The Foreign Office is said to be introducing security vetting for academics and researchers working on national security issues, in response to fears that Chinese spies may acquire technology and data that could benefit Beijing.

The Telegraph revealed last week that three Chinese spies posing as journalists have been expelled from Britain in the past year. The trio, who arrived in the country on journalism visas, were “understood to be intelligence officers for Beijing’s Ministry of State Security”, according to the paper.

My comment:  there is enough blame to go round for the rapidly advancing Chinese hegemony.  You can blame 19th century colonialism and the British and Japanese interference in China, the short- sighted idea that by moving massive amounts of manufacturing to China you are benefitting the American consumer ( yes, for a short time) and so on.  Suffice to say that we in the West have helped to create the current threat from China and President Xi, and the unquenchable and ruthless thirst he has for power.  If you offer a tiger your hand in friendship check the integrity of your arm carefully after the event!

I know someone in the UK who opened a Chinese factory near one making similar products for hi-tech end products.  Every idea he had  was stolen, raw materials disappeared and the neighbor discovered that  the neighbor was siphoning off even the electricity via hidden cables.  And still we trust these people!

Restoring voter rights

H.R.1, the For The People Act, is a vital step in finally achieving voter and election equality. It would strengthen our democracy by making voting easier for folks in states that employ rampant voter suppression tactics, like unnecessary scrutiny of voters, strict voter ID laws, limited polling sites, language discrimination, and so much more.

H.R. 1 would eliminate gerrymandering, mend the corrupt campaign/election finance system, and ultimately make voting equal across the board, as it always should have been. The bill would also tackle the $14 billion of “dark money” or money used to influence the 2020 elections by forcing financial disclosures, putting a stranglehold on government and corporate corruption. Basically, this bill is essential if we care about the survival of our democracy. (Jack Holmes, The Patriotic Millionaires  28 Jan 2021).

My comment:  Why are some people so hostile to making one-person-one-vote universal?  It is ironic that many truly believe that the last election was rigged, when for years it has been their own  party policy to suppress the vote themselves, gerrymandering election boundaries, limiting voting sites, excluding citizens whose English is not good, scrutinizing the bona fides of voters, removing African Americans from voter rolls and trying to stop or reduce mail- in voting.  Elections have indeed been “stolen” over years, and the politicians must be prevented from doing these things in the future.  Guess what?  Excluding citizens from voting because of their race or presumed political leanings is the antithesis of democracy, a word thrown around with abandon, but the reality  is becoming daily more fragile.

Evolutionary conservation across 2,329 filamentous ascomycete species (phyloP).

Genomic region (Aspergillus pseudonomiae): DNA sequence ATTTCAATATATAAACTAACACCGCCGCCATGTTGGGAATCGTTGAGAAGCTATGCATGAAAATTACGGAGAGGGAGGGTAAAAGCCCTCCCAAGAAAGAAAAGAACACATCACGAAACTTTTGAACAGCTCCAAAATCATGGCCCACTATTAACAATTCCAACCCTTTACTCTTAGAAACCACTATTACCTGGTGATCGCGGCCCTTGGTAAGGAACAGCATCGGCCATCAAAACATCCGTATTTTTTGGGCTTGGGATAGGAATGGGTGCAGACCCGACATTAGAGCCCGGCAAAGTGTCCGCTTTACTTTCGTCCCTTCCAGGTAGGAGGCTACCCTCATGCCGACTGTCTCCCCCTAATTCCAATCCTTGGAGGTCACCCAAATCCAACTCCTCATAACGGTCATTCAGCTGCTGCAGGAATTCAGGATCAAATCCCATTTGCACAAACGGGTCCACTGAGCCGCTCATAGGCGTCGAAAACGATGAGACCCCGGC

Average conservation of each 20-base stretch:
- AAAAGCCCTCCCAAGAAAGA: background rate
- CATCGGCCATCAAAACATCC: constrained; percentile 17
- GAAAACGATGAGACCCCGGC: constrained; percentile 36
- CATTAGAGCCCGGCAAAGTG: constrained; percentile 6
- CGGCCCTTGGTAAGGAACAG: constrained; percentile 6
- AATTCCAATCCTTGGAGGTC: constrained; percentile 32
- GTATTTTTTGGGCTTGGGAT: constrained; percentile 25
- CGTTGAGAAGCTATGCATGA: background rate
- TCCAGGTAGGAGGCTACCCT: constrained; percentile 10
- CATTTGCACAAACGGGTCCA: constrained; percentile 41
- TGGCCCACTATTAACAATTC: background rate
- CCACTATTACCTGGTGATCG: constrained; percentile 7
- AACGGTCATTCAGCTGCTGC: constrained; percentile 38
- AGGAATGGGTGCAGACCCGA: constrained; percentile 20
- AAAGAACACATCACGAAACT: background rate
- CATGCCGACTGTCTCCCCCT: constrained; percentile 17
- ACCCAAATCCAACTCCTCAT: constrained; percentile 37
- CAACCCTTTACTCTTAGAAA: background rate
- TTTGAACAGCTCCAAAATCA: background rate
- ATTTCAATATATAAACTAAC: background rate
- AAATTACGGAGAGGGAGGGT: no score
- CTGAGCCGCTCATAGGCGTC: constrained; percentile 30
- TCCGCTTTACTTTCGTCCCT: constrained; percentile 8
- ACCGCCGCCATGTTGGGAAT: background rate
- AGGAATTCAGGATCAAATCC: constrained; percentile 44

By the way I like, even if I am unable to join, Patriotic Millionaires.  They support democracy when, for all I know , the electoral outcomes can be inimitable to their personal interests for financial and other reasons.  That is a patriotic stance!

Light relief

“This England” magazine carries the following pieces of intellectual information:

The second person to receive a Corona vaccination in England was ….. William Shakespeare from Warwickshire (this is absolutely true!). This spawned the following newspaper headlines:

  “The Taming of the Flu” and of course,

  “The Two Gentlemen of Corona”

  Also, there was this possible conversation between Will Shakespeare and the nurse administering the jab :

  Nurse: Which arm?

  WS    : As You Like It.

  Nurse: Was that painful?

  WS:     Much Ado About Nothing.

  Nurse: What do you think of the Government’s handling of Covid?

  WS    :Comedy of Errors.

The poor Scots!

The Scotch whisky industry is worth more than £5.5bn to the UK economy. The sector employs 11,000 people in Scotland, while the related supply chain supports a total of 40,000 jobs across the UK. 

Exports of Scotch whisky to the US have dropped by more than a third since the Donald Trump administration imposed tariffs just over a year ago in an unrelated trade war, newly published figures show.   The 25% tariff was introduced in October 2019 “in retaliation for EU state support given to Airbus”, but has cost whisky exporters a total of £500m.  The Scotch Whisky Association says that distillers are “continuing to pay the price for an aerospace dispute that has nothing to do” with them.